Introduction................................................................................. 1

Chapter 1       Nylon String Guitar Family Sizes and Tunings.... 3

A Description of the Nylon String Guitar Family Instruments................................ 3

Common Ukulele Tunings................................................................................... 3

Body Size and Air Resonance - an Introduction................................................... 5

String Tension and Body Size.............................................................................. 5

Chapter 2.      An Overview of Some Building Issues.................. 8

Which of the guitar family instruments do you wish to build?................................. 8

What are the scale length and materials of the strings?.......................................... 8

What are the dimensions and properties of the front, back and sides?................... 8

What type and pattern of braces should the front and back have?........................ 9

Depending on the bracing pattern, how mechanically stiff should the top be?......... 9

Avoiding "dead spots" on the fingerboard............................................................ 10

What are the general dimensions of the neck and fretboard?................................ 10

Is the bridge the right size and in the right place?.................................................. 10

What are  the right combination  of temperature and humidity conditions?............. 11

Chapter 3.      Looking Ahead:  Creating a Top Deflection Model. 12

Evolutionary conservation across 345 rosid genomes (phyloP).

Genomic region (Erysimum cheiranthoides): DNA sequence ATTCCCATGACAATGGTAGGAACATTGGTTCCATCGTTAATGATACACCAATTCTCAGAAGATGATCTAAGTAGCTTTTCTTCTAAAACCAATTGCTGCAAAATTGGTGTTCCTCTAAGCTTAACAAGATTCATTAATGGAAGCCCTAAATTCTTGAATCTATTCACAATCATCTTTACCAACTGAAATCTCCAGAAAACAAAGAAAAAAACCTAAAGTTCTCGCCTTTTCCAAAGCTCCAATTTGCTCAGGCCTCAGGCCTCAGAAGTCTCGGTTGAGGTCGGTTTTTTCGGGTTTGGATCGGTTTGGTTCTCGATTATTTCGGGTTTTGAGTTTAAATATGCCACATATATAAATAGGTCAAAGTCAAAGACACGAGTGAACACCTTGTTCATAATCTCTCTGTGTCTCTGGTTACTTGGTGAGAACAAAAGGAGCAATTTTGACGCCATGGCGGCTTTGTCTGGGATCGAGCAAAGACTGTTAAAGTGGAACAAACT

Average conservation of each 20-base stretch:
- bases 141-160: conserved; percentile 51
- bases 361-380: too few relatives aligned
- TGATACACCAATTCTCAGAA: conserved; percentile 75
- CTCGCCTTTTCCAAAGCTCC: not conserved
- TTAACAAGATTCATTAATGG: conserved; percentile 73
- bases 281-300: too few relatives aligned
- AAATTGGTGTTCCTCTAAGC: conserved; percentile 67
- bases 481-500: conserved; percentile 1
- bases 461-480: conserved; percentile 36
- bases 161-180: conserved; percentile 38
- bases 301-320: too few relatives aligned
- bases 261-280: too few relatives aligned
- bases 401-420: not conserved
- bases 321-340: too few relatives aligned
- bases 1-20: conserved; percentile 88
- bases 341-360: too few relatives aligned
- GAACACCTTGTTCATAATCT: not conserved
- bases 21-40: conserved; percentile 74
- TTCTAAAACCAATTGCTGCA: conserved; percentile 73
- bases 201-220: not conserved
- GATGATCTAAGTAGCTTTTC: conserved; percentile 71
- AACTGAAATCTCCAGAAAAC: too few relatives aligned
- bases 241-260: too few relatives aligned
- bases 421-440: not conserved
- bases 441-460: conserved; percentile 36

Chapter 4.      The Top Deflection Model.................................... 14

Calculating String Tension................................................................................... 14

Creating a Model for Estimating Torque on the Bridge......................................... 15

Introduction to the Problem............................................................................. 15

The Gallagher Model........................................................................................ 15

Sample Calculation........................................................................................... 16

The Licis Model................................................................................................. 17

Sample Calculation........................................................................................... 21

Validation of the Bridge Torque Models........................................................... 21

An Additional Downward Force on the Bridge................................................ 24

Top Deflections for Torques, Thickness’, Size and Material Properties................ 25

Description of Methods for Wood Properties Measurements............................... 33

Conditions for measurement for wood properties............................................ 34

Properties to be Measured................................................................................ 34

Choosing Wood for Instrument Building and Property Measurement............. 35

Measuring Density............................................................................................ 36

Static Determination of  Elastic Moduli........................................................... 36

Dynamic Determination of Elastic Moduli....................................................... 40

A Simple Experiment Dealing with the Static Deformation of a Fixed Plate.. 42

Measuring the Average Modulus of Elasticity for a Plate............................... 44

Vertical Compliance versus Lateral Torque Deflections - Validating Eave....... 47

Testing the Model for a Variety of Woods, Thicknesses and Sizes....................... 49

Experiments Relating Samples Having Different Values of Eave...................... 50

Experiments Dealing with Samples Having Different Thicknesses and Radius..... 51

Calculations Involving All the Predictive Variables........................................ 53

Creating a More General Deflection Model......................................................... 55